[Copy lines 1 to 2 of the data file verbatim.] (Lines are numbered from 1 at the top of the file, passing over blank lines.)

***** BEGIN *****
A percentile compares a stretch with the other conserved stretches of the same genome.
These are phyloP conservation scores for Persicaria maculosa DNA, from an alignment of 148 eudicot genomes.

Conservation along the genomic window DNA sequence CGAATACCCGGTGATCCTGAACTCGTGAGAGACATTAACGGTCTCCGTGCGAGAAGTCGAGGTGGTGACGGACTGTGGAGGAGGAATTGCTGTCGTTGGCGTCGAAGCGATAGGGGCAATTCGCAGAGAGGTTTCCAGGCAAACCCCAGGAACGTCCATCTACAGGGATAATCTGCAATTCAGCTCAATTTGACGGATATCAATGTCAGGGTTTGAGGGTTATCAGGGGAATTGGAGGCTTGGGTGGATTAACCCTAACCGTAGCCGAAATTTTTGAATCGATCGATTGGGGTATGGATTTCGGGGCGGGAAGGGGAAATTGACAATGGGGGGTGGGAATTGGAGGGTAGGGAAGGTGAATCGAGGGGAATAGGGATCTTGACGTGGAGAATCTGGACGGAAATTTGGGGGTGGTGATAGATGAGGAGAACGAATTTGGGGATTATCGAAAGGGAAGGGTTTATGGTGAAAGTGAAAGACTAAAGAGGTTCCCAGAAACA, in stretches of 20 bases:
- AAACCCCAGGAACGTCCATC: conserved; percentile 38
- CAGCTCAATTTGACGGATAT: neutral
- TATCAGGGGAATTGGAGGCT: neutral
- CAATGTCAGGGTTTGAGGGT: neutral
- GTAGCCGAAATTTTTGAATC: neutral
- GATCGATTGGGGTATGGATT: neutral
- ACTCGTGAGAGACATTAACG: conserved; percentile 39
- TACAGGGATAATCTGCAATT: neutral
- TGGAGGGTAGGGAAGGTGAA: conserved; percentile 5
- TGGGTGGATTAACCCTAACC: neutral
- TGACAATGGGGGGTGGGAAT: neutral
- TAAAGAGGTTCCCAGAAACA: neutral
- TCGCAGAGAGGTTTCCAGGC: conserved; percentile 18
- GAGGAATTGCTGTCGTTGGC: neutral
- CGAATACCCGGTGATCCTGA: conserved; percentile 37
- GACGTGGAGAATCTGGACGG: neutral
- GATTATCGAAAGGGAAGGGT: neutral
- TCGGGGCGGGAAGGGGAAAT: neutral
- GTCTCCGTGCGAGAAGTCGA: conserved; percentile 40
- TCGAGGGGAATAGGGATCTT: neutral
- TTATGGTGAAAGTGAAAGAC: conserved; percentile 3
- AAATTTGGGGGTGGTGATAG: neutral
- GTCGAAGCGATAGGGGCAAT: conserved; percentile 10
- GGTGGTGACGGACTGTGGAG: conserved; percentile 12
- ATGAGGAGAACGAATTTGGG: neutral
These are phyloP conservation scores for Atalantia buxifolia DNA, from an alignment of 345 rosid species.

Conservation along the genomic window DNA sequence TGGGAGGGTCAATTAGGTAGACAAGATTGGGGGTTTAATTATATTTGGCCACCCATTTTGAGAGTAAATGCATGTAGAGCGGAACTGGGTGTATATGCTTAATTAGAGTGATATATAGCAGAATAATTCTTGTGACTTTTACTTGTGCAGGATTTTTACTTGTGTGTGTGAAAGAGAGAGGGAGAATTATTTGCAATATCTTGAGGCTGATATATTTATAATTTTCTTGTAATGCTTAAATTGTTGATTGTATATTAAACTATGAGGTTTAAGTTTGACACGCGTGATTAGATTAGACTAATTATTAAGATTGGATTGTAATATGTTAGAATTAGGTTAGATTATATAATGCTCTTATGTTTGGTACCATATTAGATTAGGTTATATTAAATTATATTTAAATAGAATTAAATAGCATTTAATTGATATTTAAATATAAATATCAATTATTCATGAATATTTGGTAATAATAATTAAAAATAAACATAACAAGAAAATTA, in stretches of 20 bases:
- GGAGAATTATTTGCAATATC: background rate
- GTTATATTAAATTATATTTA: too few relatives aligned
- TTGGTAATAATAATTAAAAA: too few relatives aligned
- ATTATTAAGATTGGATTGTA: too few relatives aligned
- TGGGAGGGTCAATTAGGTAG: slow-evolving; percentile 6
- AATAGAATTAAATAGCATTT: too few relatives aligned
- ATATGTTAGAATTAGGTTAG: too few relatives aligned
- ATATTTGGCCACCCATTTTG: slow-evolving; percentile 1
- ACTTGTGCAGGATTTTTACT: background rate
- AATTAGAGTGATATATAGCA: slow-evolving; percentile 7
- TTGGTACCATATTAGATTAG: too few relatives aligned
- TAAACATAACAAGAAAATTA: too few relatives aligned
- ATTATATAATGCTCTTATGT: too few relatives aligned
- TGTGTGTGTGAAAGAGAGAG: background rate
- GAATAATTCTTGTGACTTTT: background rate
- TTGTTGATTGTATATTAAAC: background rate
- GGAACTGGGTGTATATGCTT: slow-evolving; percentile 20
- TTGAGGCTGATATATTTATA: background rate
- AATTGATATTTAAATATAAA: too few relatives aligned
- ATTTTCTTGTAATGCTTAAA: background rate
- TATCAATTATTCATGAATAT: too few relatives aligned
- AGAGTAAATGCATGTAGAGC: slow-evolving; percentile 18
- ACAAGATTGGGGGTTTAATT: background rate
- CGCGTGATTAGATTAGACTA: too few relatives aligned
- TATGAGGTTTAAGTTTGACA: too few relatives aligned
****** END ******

A percentile compares a stretch with the other conserved stretches of the same genome.
These are phyloP conservation scores for Persicaria maculosa DNA, from an alignment of 148 eudicot genomes.